Foreign One – commissioned by Scottish National Jazz Orchestra and is dedicated to composer Thelonious Monk and based on his composition “Four in One.”
eternal interlude – commissioned by Gotham Wind Symphony and Sigi Feigl.
Guarana – commissioned by University of Northern Colorado Jazz Ensemble.
The Cloud – commissioned by Bamberg Symphony Choir and Big Band.
Perseverance – commissioned by Orquestra Jazz de Matosinhos.
Ben Kono flute, sop/alto sax, whistling (4)
Jeremy Viner clarinet/tenor sax
Tony Malaby ten/sop sax
Dan Willis ten/sop sax, flute, Eh., whistling (4)
Bohdan Hilash cl., bass/contra-alt cl., whistling (4)
Ellery Eskelin tenor saxophone (5, 6)
Rob Hudson trombone, whistling (4)
Mike Christianson trombone, whistling (4)
Jacob Garchik trombone, thn. (2), whistling (4)
Alan Ferber trombone
Tony Kadleck trumpet, flugelhorn
Jon Owens trumpet, flugelhorn, whistling (4)
Dave Ballou trumpet, flugelhorn
Laurie Frink trumpet, flugelhorn
Kermit Driscoll acoustic/electric bass
Gary Versace piano, organ, keyboard
Matt Moran mallet percussion (1, 3, 4)
John Ferrari mallet percussion (2, 5, 6)
John Hollenbeck drums, comp., whistling (4)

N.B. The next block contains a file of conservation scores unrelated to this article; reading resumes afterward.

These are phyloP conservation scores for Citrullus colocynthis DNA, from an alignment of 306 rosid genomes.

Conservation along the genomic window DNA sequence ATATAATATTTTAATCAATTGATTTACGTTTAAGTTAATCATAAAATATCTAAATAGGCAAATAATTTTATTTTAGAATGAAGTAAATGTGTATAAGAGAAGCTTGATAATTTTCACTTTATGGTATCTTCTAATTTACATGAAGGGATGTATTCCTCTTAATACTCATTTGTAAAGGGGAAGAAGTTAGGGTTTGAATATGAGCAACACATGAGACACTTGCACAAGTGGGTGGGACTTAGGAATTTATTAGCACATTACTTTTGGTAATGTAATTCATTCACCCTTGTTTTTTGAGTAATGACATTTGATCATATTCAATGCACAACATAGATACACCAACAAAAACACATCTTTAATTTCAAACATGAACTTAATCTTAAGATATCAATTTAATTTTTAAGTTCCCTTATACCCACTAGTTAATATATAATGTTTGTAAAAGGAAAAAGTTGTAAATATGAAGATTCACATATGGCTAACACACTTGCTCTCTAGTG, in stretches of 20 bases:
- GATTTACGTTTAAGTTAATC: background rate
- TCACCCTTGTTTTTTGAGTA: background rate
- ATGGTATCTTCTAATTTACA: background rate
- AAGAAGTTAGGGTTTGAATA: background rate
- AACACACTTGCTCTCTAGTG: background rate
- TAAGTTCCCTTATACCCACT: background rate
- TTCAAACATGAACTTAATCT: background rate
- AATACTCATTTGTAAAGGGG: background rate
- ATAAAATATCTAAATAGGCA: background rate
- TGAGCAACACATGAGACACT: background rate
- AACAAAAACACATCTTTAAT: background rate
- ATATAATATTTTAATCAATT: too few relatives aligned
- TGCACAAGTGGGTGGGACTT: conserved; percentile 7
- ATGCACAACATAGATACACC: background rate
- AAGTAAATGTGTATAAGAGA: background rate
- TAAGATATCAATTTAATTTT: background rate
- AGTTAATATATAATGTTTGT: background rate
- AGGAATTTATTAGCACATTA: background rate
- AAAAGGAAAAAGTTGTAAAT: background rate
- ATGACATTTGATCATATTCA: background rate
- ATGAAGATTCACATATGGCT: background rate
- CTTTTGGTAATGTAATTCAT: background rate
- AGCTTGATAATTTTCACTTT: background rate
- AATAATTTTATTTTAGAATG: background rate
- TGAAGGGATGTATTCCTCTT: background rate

Theo Bleckmann voice, whistling (4)
JC Sanford conductor
“Calling the drummer-composer John Hollenbeck a jazz musician is like referring to Thom Yorke as a mere rock and roll crooner. It seems a rather narrow description for someone with such prodigious talents and ambitions. Mr. Hollenbeck writes pieces for his large ensemble that are almost symphonic. They share a lot with the more ecstatic strains of contemporary classic music, the kind practiced by John Adams and the drummer’s longtime employer, Meredith Monk. And yet if David Binney is a jazz musician then so is Mr. Hollenbeck. They are both reinvigorating the art form with influences from the broader culture. Jazz needs more of this.” – Devin Leonard, The New York Observer
“The tour de force 19-minute title track unfolds like a shimmering vernacular symphony, merging detailed cornice work with large architectural blocks. A long meditative, pastoral episode is ornamented with wind and keyboard flurries that remind me of similar squalls in Benjamin Britten’s “Four Sea Interludes.” The motifs expand, building forcefully and logically into a steady rhythm with deft bits of controlled improvisation integrated into the weave.” – Mark Stryker, Detroit Free Press